Reducing Social Isolation to Improve Health Outcomes in the Elderly
Download: Click here to access the full paper
- Edem A. Afenu (University of Toronto)
- Molly Gao (University of Toronto)
- Monisha Persaud (University of Toronto)
- Geoffrey Sem (University of Toronto)
- Matthew Sem (University of Toronto)
Socially isolated seniors are prone to a variety of illnesses including chronic lung disease, hypertension, arthritis, cardiovascular issues, increased hospitalizations and overall increased mortality. Psychologically, they also suffer from hopelessness, depression, and suicidal ideation. In 2012, the International Federation of Ageing stated, “the number one emerging issue facing seniors in Canada is keeping older people socially connected and active.” Research by AGE WELL, a federally funded aging network, found that up to 43% of seniors living in the community feel socially isolated. Hence, it is a prevalent and preventable issue with significant consequences to population and individual health. A better longitudinal system of care prioritizing social connectedness is required to reduce the adverse effects of social isolation in seniors.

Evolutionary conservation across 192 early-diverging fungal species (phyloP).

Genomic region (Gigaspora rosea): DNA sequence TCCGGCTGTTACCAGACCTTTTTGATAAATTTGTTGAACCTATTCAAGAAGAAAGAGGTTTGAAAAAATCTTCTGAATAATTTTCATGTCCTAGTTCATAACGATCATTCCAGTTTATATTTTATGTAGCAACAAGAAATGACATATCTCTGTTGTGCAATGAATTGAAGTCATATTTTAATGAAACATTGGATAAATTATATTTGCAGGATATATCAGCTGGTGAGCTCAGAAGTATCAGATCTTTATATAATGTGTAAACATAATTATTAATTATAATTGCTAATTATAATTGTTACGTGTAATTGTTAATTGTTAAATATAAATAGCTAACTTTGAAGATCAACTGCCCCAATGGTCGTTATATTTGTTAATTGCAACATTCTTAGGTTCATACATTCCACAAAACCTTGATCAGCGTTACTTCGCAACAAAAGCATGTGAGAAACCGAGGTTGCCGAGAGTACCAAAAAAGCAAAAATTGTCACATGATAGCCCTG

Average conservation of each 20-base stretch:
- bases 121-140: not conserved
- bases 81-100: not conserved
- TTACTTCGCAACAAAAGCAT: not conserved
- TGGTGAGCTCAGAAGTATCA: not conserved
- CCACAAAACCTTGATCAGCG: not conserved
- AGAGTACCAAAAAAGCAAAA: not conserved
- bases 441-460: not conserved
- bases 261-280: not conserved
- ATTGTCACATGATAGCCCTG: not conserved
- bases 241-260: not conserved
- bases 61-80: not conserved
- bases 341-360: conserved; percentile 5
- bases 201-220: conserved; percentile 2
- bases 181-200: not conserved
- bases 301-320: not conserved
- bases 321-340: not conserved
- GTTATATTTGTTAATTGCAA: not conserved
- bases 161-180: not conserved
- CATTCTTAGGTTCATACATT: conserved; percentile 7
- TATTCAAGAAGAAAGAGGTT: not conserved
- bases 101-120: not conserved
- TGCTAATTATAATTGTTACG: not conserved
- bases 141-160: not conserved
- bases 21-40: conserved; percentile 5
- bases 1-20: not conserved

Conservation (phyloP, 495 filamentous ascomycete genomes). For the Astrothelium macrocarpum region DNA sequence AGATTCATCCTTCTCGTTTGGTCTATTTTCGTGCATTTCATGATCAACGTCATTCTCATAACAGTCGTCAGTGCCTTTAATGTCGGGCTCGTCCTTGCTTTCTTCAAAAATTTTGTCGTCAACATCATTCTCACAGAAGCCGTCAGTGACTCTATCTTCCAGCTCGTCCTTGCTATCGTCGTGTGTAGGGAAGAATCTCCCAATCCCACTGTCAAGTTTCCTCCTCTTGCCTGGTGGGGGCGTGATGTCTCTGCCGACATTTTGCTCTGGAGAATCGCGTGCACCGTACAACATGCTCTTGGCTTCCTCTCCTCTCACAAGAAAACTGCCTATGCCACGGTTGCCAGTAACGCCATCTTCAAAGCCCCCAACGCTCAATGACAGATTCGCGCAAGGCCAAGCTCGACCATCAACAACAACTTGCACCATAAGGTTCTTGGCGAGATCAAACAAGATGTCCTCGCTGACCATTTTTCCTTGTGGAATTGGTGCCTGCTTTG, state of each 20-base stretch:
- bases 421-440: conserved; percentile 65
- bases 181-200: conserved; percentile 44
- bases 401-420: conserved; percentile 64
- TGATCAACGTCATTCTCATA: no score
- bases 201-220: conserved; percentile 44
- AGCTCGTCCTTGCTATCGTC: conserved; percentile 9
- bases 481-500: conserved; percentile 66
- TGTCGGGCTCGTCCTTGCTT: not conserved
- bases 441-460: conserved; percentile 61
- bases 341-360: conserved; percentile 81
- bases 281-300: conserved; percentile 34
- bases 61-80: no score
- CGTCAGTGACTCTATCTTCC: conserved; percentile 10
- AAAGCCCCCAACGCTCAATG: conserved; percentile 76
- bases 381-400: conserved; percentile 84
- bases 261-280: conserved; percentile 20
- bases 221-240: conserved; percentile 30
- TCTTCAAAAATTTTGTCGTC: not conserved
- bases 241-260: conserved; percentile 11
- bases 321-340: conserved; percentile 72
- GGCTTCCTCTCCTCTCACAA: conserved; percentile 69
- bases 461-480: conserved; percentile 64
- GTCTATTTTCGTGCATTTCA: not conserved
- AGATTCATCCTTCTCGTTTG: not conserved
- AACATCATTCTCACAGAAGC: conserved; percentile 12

- The Ontario government should improve the working conditions for personal support workers (PSWs) to enable them to invest more time into building healthy relationships with their clients, in order to counteract social isolation.
- The Ontario government should create a province-wide strategy focused on the research, funding, and development of accessible interventions to combat social isolation in the elderly, particularly in home-bound and marginalized populations, as well as those who are unable to speak English.
- The Ontario government should enable the building of age-friendly communities and prevent social isolation by implementing key suggestions outlined in the AFRRCI, and launching a similar initiative in urban cities to determine unique challenges that our elderly populations face.